The play's heart is in the ballfields of the suburbs, which may explain its abbreviated life in Manhattan; it boasts a slew of clever one-liners, but it's also deeply derivative. The two-person work revolves around the conflicts between Don and his new assistant coach, Michael (Andy Prosky), a prissy, white-collar baseball illiterate (the sport of his youth was curling). The similarities to "The Odd Couple" are unmistakable, and though Sellars and Prosky make enjoyable sparring partners, you can't escape the feeling of having seen a lot of this before. It's likely, however, that this failing will be of more concern to reviewers than other spectators, who will be made happy by its slick, quick-witted bonhomie.
"Homeland Security" is a drearier exercise. While its concerns are as fresh as today's news, the melodrama is predictable in all its particulars. A naive Indian American doctor (Amol Shah) and his girlfriend (Christianne Tisdale) are stopped and questioned by the FBI at the airport after an overseas trip. Is it racial profiling, or is the G-man (Scott Whitehurst) onto something? Loads and loads of arguments ensue; the girlfriend's ex-husband (Prosky) is dragged into the plot, for no good reason other than to give the other actors someone else to shout at. Shah exhibits charm, but Tisdale's Susan is unpleasant to the point of shrillness. Flack shows us in great detail what drives the couple apart. He never lets us see why they were together in the first place.
Glover and his colleagues are wrestling in "The Rose of Corazon" with much more promising material, even if at this stage the piece is clumsy; it goes off on odd musical tangents and introduces too many themes. Ostensibly, it's about the journey of a war bride (Jacobs) from Spain to Corazon, Tex., where she must fend off the obstacles to happiness, not the least of them the disability of her flyboy husband, Champ (Michael Flanigan), which prevents them from consummating the marriage.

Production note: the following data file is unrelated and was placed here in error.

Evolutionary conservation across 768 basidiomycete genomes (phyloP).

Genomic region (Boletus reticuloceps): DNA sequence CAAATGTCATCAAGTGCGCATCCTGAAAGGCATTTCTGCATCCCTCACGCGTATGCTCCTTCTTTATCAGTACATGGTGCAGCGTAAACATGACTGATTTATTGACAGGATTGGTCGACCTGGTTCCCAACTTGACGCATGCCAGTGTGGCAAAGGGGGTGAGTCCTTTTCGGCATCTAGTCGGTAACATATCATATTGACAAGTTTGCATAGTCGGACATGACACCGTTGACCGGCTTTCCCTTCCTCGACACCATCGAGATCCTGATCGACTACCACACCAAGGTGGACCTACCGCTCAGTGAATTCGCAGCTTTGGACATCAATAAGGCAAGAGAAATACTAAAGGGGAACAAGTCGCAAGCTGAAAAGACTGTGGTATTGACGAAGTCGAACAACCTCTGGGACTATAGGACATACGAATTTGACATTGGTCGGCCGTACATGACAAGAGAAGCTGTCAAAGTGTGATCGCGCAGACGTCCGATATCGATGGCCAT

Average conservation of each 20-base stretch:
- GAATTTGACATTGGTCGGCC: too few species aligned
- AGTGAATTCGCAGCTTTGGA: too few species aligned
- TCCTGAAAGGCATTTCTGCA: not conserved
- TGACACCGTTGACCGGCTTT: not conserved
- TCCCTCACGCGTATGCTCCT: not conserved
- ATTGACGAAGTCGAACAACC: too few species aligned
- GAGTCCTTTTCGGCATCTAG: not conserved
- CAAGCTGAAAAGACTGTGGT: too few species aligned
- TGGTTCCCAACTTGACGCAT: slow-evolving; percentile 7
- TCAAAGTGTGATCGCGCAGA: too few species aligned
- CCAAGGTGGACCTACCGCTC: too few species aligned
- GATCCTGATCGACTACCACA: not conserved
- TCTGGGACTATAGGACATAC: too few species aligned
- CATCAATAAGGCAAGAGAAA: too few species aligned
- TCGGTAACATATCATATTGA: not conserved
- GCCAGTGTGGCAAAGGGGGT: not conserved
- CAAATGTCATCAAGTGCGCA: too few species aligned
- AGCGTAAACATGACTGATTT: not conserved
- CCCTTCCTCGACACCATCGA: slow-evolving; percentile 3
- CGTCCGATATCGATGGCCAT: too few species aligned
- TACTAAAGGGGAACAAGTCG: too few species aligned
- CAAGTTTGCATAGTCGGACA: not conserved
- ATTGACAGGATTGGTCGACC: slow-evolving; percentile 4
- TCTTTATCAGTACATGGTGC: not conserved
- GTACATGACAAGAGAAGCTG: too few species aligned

As with many shows' early drafts, this musical, directed by Glover, is bloated with exposition and hampered by lumpy plot devices. The three narrators (Celina Polanco, Caesar Samayoa and Tisdale) not only insert themselves into every scene but also dispense so much information that there's little left for the lovers to say on their own behalf. Champ at this stage is poorly conceived; his impotence, which is the only complication that gives the musical some tension, is never addressed in any meaningful way, and there's a long, dull digression involving his crashing into a mountain and meeting a group of banditos. Thank goodness for some sweet songs and the presence of Jacobs, who holds the proceedings together to an astonishing degree.
Blessing contributes the pieces with the most potent strain of theatricality. Yet his gloves-off approach to racism in America, explored with equal vehemence in the other playlet, "Good, Clean Fun," in which two people -- one black, one white -- who detest each other are forced to share an office, is emblematic of a playwright who tends to clobber issues with a mallet. Like Michael Moore, Blessing often preaches at full volume to the choir. Sometimes, messages that come in loudest and clearest are also the easiest to shrug off.
Contemporary American Theater Festival. Plays by Lee Blessing, Stuart Flack, Keith Glover and Richard Dresser. Through Aug. 1 at Shepherd University, Shepherdstown, W.Va. Call 800-999-CATF or visit www.catf.org.